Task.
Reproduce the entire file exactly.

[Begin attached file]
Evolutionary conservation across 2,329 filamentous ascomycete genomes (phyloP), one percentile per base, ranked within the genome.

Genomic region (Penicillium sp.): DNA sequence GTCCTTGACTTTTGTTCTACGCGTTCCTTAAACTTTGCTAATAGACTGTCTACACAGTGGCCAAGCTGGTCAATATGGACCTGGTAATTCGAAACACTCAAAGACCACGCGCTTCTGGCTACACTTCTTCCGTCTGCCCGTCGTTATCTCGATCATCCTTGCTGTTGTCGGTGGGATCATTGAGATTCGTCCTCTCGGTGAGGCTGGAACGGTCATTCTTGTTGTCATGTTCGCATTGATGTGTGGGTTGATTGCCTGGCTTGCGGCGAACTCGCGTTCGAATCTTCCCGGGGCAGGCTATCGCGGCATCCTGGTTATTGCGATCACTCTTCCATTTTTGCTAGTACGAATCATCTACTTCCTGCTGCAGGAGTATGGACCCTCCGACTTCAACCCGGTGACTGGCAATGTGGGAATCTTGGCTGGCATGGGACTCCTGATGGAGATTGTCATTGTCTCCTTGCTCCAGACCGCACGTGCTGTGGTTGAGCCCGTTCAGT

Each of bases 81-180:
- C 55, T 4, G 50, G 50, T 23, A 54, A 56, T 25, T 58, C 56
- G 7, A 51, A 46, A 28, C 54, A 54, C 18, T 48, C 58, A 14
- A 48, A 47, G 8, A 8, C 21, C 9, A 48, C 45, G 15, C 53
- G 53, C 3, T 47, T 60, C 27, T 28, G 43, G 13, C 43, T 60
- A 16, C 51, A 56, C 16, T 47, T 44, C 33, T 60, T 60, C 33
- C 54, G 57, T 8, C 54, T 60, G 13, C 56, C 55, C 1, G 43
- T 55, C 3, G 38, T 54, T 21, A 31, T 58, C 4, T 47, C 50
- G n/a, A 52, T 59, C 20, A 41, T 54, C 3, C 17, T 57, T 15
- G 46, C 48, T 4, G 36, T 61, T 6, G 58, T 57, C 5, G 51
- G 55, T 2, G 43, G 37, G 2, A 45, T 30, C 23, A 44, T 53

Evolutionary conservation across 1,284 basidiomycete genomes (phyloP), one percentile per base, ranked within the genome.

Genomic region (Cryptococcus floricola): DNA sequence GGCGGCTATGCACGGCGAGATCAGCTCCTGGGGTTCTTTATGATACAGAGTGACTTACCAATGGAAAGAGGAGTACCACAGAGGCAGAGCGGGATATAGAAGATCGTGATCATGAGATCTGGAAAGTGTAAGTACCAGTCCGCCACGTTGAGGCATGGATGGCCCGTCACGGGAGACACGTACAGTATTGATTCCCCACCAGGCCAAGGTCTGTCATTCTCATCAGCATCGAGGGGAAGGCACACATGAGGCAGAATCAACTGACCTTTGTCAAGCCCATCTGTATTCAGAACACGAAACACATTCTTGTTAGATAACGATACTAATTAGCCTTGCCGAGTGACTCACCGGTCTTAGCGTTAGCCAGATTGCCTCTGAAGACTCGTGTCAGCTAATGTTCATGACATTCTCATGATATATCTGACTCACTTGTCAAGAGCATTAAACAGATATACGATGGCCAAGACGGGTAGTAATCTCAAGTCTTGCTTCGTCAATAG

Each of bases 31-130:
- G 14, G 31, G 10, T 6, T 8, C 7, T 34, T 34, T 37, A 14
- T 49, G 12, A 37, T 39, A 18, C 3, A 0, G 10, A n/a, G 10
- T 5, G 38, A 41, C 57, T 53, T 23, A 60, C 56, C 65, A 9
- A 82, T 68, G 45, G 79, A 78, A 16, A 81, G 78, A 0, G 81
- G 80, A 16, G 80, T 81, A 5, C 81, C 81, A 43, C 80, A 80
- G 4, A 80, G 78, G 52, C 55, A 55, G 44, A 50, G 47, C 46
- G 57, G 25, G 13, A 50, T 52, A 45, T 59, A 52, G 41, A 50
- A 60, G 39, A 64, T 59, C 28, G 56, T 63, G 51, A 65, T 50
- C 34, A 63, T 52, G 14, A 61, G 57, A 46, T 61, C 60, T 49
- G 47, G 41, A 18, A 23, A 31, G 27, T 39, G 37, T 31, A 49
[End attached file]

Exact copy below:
Evolutionary conservation across 2,329 filamentous ascomycete genomes (phyloP), one percentile per base, ranked within the genome.

Genomic region (Penicillium sp.): DNA sequence GTCCTTGACTTTTGTTCTACGCGTTCCTTAAACTTTGCTAATAGACTGTCTACACAGTGGCCAAGCTGGTCAATATGGACCTGGTAATTCGAAACACTCAAAGACCACGCGCTTCTGGCTACACTTCTTCCGTCTGCCCGTCGTTATCTCGATCATCCTTGCTGTTGTCGGTGGGATCATTGAGATTCGTCCTCTCGGTGAGGCTGGAACGGTCATTCTTGTTGTCATGTTCGCATTGATGTGTGGGTTGATTGCCTGGCTTGCGGCGAACTCGCGTTCGAATCTTCCCGGGGCAGGCTATCGCGGCATCCTGGTTATTGCGATCACTCTTCCATTTTTGCTAGTACGAATCATCTACTTCCTGCTGCAGGAGTATGGACCCTCCGACTTCAACCCGGTGACTGGCAATGTGGGAATCTTGGCTGGCATGGGACTCCTGATGGAGATTGTCATTGTCTCCTTGCTCCAGACCGCACGTGCTGTGGTTGAGCCCGTTCAGT

Each of bases 81-180:
- C 55, T 4, G 50, G 50, T 23, A 54, A 56, T 25, T 58, C 56
- G 7, A 51, A 46, A 28, C 54, A 54, C 18, T 48, C 58, A 14
- A 48, A 47, G 8, A 8, C 21, C 9, A 48, C 45, G 15, C 53
- G 53, C 3, T 47, T 60, C 27, T 28, G 43, G 13, C 43, T 60
- A 16, C 51, A 56, C 16, T 47, T 44, C 33, T 60, T 60, C 33
- C 54, G 57, T 8, C 54, T 60, G 13, C 56, C 55, C 1, G 43
- T 55, C 3, G 38, T 54, T 21, A 31, T 58, C 4, T 47, C 50
- G n/a, A 52, T 59, C 20, A 41, T 54, C 3, C 17, T 57, T 15
- G 46, C 48, T 4, G 36, T 61, T 6, G 58, T 57, C 5, G 51
- G 55, T 2, G 43, G 37, G 2, A 45, T 30, C 23, A 44, T 53

Evolutionary conservation across 1,284 basidiomycete genomes (phyloP), one percentile per base, ranked within the genome.

Genomic region (Cryptococcus floricola): DNA sequence GGCGGCTATGCACGGCGAGATCAGCTCCTGGGGTTCTTTATGATACAGAGTGACTTACCAATGGAAAGAGGAGTACCACAGAGGCAGAGCGGGATATAGAAGATCGTGATCATGAGATCTGGAAAGTGTAAGTACCAGTCCGCCACGTTGAGGCATGGATGGCCCGTCACGGGAGACACGTACAGTATTGATTCCCCACCAGGCCAAGGTCTGTCATTCTCATCAGCATCGAGGGGAAGGCACACATGAGGCAGAATCAACTGACCTTTGTCAAGCCCATCTGTATTCAGAACACGAAACACATTCTTGTTAGATAACGATACTAATTAGCCTTGCCGAGTGACTCACCGGTCTTAGCGTTAGCCAGATTGCCTCTGAAGACTCGTGTCAGCTAATGTTCATGACATTCTCATGATATATCTGACTCACTTGTCAAGAGCATTAAACAGATATACGATGGCCAAGACGGGTAGTAATCTCAAGTCTTGCTTCGTCAATAG

Each of bases 31-130:
- G 14, G 31, G 10, T 6, T 8, C 7, T 34, T 34, T 37, A 14
- T 49, G 12, A 37, T 39, A 18, C 3, A 0, G 10, A n/a, G 10
- T 5, G 38, A 41, C 57, T 53, T 23, A 60, C 56, C 65, A 9
- A 82, T 68, G 45, G 79, A 78, A 16, A 81, G 78, A 0, G 81
- G 80, A 16, G 80, T 81, A 5, C 81, C 81, A 43, C 80, A 80
- G 4, A 80, G 78, G 52, C 55, A 55, G 44, A 50, G 47, C 46
- G 57, G 25, G 13, A 50, T 52, A 45, T 59, A 52, G 41, A 50
- A 60, G 39, A 64, T 59, C 28, G 56, T 63, G 51, A 65, T 50
- C 34, A 63, T 52, G 14, A 61, G 57, A 46, T 61, C 60, T 49
- G 47, G 41, A 18, A 23, A 31, G 27, T 39, G 37, T 31, A 49